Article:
The FBI has requested Sony provide data on a PlayStation 4 user who allegedly used the console’s online service to deal thousands of dollars worth of drugs as part of a cocaine distribution network, according to court records.
According to the reports, which were first reviewed by Motherboard, the FBI is ordering the electronics and entertainment company to disclose information on a man named Curtis ‘Dola’ Alexander, including what games he played on the PS4.
“The Provider is hereby ordered to disclose the above information to the Government within 14 days of service of this warrant,” the search warrant application, filed on October 22 in the Western District of Missouri, reads.
The orders also request Sony detail all progress made in the games played on the console, the physical address and telephone numbers associated with his PlayStation account, security questions, and his IP address.
The FBI has been allowed to make this request due to evidence they allegedly have regarding the fact “Speedola20,” as Alexander was known online, used PSN access to coordinate the sale of more than $34,000 worth of cocaine.
The application also reveals that a Confidential Human Source (CHS) confirmed Alexander contacted them “during game.” After setting up a meeting, Alexander sold the CHS a bag of an estimated 100 grams of white powder for $4,400.
All this was facilitated through PlayStation’s instant messaging system, which allows ‘friends’ to speak over the console. It was also suggested Alexander and the CHS took their conversation into the PS4’s audio chat rooms.
“Investigators believe Alexander likely believes communication during the course of his participation in an online game is secure,” the FBI detailed in the warrant request for Dola’s PSN information. “As such, Alexander likely believes he can use audio during gameplay to arrange the details of a drug transaction.”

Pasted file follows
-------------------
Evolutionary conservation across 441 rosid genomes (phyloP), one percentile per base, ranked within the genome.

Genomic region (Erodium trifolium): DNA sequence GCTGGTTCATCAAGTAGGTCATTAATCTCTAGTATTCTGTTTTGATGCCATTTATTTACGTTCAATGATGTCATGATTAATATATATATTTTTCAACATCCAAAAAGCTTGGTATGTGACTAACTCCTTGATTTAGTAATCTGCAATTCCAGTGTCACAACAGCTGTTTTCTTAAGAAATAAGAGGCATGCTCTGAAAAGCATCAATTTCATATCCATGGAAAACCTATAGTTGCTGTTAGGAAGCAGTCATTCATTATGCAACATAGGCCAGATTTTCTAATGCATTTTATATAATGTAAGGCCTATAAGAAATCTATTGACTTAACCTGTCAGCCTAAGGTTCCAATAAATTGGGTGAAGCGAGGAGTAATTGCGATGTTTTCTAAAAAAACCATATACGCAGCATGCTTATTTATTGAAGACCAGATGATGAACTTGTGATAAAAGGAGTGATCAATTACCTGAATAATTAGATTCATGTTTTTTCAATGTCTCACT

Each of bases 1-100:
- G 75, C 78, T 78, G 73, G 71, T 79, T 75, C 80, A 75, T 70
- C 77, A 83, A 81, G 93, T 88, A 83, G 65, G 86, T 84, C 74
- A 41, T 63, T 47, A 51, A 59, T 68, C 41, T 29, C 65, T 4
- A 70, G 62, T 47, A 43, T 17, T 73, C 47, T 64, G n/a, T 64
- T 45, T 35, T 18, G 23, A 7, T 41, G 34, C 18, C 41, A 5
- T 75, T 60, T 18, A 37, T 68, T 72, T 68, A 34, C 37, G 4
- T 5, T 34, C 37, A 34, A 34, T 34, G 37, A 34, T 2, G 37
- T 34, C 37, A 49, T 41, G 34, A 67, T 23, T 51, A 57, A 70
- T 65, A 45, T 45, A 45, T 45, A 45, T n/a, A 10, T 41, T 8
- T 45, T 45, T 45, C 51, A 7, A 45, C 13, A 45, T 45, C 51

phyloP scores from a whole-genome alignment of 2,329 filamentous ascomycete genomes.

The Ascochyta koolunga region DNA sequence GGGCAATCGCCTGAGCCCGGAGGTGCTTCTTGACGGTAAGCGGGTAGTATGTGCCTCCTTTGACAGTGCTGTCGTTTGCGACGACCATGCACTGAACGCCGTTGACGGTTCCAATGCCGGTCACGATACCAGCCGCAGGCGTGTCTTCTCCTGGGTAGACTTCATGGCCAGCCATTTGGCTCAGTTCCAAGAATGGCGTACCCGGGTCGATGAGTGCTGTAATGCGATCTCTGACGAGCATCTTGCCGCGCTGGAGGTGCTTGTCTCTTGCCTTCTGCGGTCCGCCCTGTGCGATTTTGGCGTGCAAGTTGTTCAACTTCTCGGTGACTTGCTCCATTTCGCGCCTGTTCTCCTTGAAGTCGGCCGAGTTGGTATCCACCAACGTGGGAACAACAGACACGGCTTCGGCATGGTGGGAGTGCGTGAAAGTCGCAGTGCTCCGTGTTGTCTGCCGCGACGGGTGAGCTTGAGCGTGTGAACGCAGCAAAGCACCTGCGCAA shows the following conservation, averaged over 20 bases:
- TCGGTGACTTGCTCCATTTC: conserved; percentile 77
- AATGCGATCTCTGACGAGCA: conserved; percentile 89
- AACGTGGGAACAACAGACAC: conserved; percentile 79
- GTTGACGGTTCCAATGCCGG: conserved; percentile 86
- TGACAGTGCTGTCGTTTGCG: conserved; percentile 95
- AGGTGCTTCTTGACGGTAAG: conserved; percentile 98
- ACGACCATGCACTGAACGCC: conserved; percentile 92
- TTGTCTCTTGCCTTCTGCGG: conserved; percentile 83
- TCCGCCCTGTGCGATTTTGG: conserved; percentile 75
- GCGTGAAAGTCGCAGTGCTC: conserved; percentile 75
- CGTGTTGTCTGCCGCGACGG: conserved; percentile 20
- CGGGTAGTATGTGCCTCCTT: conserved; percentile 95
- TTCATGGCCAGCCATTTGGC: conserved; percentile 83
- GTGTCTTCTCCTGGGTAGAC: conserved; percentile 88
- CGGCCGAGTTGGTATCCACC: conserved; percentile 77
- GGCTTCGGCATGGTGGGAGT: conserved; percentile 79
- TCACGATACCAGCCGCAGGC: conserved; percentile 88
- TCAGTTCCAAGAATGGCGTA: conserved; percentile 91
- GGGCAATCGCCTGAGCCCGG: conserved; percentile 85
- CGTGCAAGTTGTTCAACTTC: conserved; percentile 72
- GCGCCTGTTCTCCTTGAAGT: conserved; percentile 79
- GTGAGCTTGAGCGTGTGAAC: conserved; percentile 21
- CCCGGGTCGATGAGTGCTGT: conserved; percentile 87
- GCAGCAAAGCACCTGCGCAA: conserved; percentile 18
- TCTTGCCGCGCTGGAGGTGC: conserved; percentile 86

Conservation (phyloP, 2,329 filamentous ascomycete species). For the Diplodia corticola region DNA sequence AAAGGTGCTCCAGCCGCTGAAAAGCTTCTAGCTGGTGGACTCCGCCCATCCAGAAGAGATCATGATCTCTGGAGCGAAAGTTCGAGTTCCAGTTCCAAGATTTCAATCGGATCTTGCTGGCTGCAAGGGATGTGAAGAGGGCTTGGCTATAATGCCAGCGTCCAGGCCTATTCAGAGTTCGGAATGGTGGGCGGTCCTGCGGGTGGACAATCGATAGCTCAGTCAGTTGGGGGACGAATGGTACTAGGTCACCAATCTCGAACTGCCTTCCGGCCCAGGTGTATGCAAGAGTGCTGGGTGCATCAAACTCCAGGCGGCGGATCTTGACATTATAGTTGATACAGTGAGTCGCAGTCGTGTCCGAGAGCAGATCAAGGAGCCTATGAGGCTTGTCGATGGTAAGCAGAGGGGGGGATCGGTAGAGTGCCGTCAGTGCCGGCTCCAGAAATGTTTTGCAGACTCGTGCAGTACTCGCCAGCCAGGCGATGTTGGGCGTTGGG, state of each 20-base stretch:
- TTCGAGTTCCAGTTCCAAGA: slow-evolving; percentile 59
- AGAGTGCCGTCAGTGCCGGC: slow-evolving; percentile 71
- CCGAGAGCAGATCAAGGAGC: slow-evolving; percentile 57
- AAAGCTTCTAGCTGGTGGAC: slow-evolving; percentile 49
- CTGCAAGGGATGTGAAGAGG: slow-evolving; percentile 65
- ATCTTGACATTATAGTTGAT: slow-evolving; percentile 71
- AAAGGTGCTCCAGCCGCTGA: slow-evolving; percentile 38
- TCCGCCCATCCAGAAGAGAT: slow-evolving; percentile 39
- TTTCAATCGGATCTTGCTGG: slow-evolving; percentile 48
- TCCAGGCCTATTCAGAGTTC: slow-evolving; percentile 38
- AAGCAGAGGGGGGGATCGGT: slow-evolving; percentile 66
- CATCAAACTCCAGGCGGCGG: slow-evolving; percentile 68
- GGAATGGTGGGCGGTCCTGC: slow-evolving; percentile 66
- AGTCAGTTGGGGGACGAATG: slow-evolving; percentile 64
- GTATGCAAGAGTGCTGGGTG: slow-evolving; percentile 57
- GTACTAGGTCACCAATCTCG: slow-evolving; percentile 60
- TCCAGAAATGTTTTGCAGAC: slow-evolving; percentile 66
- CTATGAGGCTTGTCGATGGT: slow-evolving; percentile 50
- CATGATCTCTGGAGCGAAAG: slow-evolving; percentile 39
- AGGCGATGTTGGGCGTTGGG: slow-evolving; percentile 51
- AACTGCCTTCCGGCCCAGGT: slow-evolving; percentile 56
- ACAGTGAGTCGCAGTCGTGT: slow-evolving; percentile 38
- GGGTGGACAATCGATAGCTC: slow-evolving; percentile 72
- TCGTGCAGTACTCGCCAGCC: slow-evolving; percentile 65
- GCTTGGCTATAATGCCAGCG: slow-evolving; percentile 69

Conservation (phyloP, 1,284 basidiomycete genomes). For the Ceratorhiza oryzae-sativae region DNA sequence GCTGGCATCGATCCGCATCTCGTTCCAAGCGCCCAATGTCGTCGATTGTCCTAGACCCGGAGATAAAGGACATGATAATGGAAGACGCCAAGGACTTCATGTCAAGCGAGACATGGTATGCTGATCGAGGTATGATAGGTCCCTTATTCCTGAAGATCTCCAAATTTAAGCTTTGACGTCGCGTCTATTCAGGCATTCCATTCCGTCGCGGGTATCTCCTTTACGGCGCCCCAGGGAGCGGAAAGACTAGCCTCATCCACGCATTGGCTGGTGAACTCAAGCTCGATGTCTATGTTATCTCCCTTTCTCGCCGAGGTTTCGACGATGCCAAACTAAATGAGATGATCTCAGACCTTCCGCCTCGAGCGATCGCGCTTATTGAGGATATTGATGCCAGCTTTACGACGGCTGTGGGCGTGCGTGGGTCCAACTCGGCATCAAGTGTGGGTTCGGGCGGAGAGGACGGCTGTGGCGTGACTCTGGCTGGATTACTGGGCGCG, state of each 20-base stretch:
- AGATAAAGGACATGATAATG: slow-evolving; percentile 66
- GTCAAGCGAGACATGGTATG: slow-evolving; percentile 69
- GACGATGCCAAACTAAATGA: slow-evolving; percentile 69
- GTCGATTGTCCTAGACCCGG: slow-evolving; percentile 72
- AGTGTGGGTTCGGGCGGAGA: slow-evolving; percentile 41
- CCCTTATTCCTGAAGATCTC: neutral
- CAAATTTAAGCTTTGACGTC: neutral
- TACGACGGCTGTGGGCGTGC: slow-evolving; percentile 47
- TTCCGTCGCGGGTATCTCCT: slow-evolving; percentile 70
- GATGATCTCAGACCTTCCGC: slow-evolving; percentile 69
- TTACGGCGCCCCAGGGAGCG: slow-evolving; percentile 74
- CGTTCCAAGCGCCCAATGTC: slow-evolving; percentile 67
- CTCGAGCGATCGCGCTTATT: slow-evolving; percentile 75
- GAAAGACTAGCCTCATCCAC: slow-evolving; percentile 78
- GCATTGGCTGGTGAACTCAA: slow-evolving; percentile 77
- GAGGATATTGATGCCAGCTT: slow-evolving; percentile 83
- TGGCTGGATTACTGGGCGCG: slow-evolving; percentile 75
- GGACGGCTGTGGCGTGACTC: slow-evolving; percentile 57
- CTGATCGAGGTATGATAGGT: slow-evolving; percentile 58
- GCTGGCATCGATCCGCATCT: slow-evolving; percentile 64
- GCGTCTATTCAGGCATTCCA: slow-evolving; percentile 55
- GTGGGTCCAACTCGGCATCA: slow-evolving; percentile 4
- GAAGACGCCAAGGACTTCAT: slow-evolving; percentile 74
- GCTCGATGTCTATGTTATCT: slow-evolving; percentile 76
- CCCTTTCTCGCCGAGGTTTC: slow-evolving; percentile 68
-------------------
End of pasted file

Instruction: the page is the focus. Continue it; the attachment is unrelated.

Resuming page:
Dexerto has yet to ascertain what game, or games, Alexander was playing during his facilitation of the $4,400 drug deal, and whether he has been employing the same technique to move the other $30,000 worth of illegal substances.
This isn’t the first time Sony has been approached by the FBI for information on a gamer using the console’s online systems either.
In May 2017, the FBI was granted information from Sony relating to a suspect that the FBI believed was planning to travel from Kansas to the Middle East to fight on behalf of a terrorist organization, and had been contacted through the PS4.
The gamer, Isse Aweis Mohamud, was alleged in the warrant to have a travel plan from Kansas to Egypt, and then to Iraq, to join a terrorist cell. Sony disclosed they had released PSN account info in February 2018, according to Forbes.
There has, as yet, been no information on the location or arrest of Alexander, but with the FBI now possibly in possession of his personal information from the PlayStation Network, it’s likely they will have a leg up in finding the criminal dealer.
It has also not been confirmed whether Sony complied with the FBI at the end of the 14-day window, though considering the company helped the agency in the past, it’s likely they complied with the October 22 court order as well.